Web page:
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Kelowna winery says accountant took almost a half-million dollars

Image Credit: PEXELS

The owners of a Kelowna winery and golf course allege their former controller took nearly $450,000 in just 30 months on the job.

The Turton Group, which owns The View winery as well as Orchard Greens golf course and a rental business, is suing Debra Anne Saywell to recover its funds, but are being hotly contested in court.

Saywell had her accounts frozen Aug. 3, 2023 to try to ensure any money left wasn’t spent but that order was made without Saywell’s input. Last week, Justice Hugh Veenstra heard her arguments on why her accounts should be unfrozen but opted to maintain it to protect potential assets should Turton Group win at trial.

It didn’t go well for Saywell.

Saywell was hired in November 2020, replacing a long-term employee in that position who found another job. Turton Group said Saywell did the books for all three companies and was in a unique position. The specifics of the job meant she was the only one who could make transactions through the accounts to pay bills and expenses. Two of the principals of the company, Jennifer Turton-Molgat and Cindy Turton, said they didn’t even know how to use the financial system they employed.

Yearly accounting audits didn’t uncover the missing money but Turton Group instead was alerted by Quickbooks in June 2023. According to the decision, Saywell was suspended almost a month later, then fired. That’s when the full audit uncovered the company’s losses.

Turton Group said $359,332.17 was transferred from company accounts directly to Saywell’s credit card account. It produced evidence which it says proves Saywell disguised her transactions by producing phoney invoices from vendors and suppliers. The Group alleges she also bought herself a storage container ($5,699) and a shelter ($3,225) which were delivered to a property where Saywell keeps her horses.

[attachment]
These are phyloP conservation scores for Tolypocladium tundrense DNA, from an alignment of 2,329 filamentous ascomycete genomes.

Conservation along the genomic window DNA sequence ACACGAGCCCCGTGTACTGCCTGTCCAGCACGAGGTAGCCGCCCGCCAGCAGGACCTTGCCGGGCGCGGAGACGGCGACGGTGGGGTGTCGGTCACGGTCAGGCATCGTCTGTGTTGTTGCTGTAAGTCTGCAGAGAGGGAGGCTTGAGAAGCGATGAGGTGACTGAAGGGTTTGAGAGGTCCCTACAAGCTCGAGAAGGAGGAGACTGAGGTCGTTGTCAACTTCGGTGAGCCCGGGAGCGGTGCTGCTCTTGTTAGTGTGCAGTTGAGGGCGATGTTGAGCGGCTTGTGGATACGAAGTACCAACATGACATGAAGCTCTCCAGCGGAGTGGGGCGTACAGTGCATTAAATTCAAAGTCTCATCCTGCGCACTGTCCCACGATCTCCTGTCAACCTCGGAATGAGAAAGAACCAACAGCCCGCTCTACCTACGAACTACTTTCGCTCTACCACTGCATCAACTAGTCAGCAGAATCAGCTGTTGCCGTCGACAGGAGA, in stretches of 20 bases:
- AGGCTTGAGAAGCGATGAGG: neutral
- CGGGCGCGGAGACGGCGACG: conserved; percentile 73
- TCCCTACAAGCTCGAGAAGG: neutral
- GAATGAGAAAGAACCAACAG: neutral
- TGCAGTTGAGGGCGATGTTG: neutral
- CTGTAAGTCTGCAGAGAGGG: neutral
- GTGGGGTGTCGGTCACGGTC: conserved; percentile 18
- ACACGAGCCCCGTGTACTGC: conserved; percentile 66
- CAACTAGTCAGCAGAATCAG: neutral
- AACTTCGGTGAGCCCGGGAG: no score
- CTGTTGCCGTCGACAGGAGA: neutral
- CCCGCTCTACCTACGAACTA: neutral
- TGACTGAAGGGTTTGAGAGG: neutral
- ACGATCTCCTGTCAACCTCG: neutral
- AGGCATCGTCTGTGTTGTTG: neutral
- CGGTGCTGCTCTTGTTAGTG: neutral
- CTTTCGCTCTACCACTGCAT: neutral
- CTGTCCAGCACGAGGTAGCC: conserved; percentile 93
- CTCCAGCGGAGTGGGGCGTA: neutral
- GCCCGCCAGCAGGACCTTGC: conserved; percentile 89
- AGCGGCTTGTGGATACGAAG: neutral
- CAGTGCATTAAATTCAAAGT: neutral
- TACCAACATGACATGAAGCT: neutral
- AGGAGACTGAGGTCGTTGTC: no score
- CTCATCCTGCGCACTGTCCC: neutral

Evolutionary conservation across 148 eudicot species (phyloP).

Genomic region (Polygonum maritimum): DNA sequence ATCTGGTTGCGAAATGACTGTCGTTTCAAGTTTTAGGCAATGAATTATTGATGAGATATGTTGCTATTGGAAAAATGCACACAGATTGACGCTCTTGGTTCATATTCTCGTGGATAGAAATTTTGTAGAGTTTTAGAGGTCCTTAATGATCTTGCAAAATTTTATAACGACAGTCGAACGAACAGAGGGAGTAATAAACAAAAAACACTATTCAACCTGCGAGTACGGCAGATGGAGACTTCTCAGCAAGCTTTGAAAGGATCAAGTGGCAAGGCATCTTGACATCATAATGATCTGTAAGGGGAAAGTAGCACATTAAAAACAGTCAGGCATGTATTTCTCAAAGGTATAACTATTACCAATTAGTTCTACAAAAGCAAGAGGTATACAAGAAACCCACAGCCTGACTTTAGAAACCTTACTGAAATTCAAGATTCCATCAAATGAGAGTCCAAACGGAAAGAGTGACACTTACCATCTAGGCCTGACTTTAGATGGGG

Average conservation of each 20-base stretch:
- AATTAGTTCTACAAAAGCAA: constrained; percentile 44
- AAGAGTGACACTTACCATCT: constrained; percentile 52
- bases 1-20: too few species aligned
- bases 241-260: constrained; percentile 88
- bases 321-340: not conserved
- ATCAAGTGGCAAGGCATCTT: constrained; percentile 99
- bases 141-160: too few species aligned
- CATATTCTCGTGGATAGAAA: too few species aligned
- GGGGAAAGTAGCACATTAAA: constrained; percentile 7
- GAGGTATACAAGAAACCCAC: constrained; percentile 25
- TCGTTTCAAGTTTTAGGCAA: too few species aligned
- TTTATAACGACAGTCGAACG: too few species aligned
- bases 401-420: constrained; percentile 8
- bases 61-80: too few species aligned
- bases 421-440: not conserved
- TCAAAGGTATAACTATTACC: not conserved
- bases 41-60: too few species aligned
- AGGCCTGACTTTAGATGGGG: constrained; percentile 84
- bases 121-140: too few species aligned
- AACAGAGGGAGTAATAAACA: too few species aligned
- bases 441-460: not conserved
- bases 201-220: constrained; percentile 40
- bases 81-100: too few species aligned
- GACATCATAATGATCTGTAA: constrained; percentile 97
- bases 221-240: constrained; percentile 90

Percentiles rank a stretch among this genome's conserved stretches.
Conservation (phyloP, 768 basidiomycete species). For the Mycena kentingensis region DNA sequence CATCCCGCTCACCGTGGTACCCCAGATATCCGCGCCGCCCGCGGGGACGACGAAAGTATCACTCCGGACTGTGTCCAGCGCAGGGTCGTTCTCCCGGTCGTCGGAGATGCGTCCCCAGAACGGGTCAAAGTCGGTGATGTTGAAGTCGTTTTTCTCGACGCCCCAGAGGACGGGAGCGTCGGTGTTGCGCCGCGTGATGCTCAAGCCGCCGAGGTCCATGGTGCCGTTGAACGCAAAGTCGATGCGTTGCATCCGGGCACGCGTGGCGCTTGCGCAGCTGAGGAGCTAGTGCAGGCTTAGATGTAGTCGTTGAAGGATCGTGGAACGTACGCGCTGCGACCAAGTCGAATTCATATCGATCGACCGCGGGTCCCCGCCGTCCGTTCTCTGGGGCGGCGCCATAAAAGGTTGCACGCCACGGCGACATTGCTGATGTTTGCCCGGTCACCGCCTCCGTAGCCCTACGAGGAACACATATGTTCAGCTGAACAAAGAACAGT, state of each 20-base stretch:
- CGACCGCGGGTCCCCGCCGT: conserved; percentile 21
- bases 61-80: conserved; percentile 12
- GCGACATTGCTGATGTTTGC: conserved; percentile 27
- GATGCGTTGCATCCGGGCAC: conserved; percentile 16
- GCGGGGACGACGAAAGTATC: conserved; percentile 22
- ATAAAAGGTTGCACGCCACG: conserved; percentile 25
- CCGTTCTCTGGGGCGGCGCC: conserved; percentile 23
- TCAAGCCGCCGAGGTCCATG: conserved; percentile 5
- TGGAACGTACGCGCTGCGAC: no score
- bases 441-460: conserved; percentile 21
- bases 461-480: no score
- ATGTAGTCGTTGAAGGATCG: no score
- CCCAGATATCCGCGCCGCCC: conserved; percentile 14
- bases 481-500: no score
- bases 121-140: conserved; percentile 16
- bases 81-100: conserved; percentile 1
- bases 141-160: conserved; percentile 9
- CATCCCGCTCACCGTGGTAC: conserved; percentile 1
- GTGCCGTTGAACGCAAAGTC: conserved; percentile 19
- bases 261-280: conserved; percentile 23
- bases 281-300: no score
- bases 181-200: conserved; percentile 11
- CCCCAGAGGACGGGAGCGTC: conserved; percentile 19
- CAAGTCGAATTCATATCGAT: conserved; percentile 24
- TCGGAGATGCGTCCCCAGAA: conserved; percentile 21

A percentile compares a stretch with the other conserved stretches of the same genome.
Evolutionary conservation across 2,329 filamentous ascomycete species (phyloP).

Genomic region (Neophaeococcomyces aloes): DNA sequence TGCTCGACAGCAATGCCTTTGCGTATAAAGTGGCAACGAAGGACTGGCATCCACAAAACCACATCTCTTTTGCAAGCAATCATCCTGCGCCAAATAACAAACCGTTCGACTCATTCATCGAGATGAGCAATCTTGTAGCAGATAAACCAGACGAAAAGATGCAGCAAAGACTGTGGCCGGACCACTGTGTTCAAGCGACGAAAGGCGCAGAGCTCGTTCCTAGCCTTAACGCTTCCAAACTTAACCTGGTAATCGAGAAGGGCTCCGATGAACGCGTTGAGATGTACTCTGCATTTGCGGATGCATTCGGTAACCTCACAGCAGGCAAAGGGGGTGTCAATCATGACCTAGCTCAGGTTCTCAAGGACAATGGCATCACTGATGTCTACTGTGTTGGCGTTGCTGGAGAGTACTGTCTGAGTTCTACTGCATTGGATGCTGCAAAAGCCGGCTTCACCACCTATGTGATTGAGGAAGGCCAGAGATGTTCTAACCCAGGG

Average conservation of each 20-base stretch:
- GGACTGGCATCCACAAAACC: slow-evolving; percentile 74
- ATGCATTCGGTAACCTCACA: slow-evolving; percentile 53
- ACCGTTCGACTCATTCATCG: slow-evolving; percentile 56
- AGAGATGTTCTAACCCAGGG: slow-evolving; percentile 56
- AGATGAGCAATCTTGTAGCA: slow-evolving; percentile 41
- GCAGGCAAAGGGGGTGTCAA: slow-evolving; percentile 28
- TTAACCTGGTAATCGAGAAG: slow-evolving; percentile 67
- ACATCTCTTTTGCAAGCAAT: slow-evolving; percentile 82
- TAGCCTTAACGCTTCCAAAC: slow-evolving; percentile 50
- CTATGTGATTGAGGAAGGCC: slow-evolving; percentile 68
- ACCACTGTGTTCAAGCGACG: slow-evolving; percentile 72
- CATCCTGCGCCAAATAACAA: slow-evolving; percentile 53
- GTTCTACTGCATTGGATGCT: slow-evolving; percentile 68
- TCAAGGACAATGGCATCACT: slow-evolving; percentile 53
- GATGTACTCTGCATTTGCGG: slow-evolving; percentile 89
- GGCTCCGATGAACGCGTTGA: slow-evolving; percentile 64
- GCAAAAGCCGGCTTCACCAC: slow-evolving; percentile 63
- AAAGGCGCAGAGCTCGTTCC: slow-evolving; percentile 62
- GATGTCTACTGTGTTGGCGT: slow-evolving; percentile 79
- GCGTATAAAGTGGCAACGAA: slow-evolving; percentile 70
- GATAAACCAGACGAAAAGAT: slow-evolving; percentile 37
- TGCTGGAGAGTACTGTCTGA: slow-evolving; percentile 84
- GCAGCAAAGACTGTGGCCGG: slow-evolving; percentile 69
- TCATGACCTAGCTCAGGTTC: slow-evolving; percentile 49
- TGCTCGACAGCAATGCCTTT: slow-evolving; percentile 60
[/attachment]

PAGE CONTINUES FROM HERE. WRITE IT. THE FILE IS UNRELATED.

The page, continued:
In her attempts to get her accounts unfrozen, Saywell told Veenstra she didn’t deny receiving the funds, but said it was for reimbursement of various expenses, plus payment for overtime hours, which would have been roughly $15,000 per month for a position paid $60,000 to $65,000 per year. Saywell also said she was not aware of many of the accounting systems in place and was not the only one using the accounting system.

Turton group denied they had any arrangement for reimbursement for overtime.

Veentra did not make any assessment of the case, nor determine fault. The April 12, 2024 decision simply reaffirmed, in the face of Saywell’s arguments, that the accounts will remain frozen until the case is resolved.

That includes Saywell’s bank and credit card accounts, as well as an account at a local credit union she shared with her son, which Turton Group says received nearly $83,000 from its accounts.

Veenstra noted that the injunction was necessary because of the “significant amount that was paid to the defendant. In this case, there was no evidence as to the assets that might be available should the plaintiff obtain and ultimately seek to recover on a judgment, and the amount of the claim is beyond the ability of many individuals to pay. In my view, the potential prejudice to the plaintiff if it successfully advances a claim of this nature through trial and finds nothing left to recover is the kind of significant prejudice that (asset freezing) orders are intended to address.”

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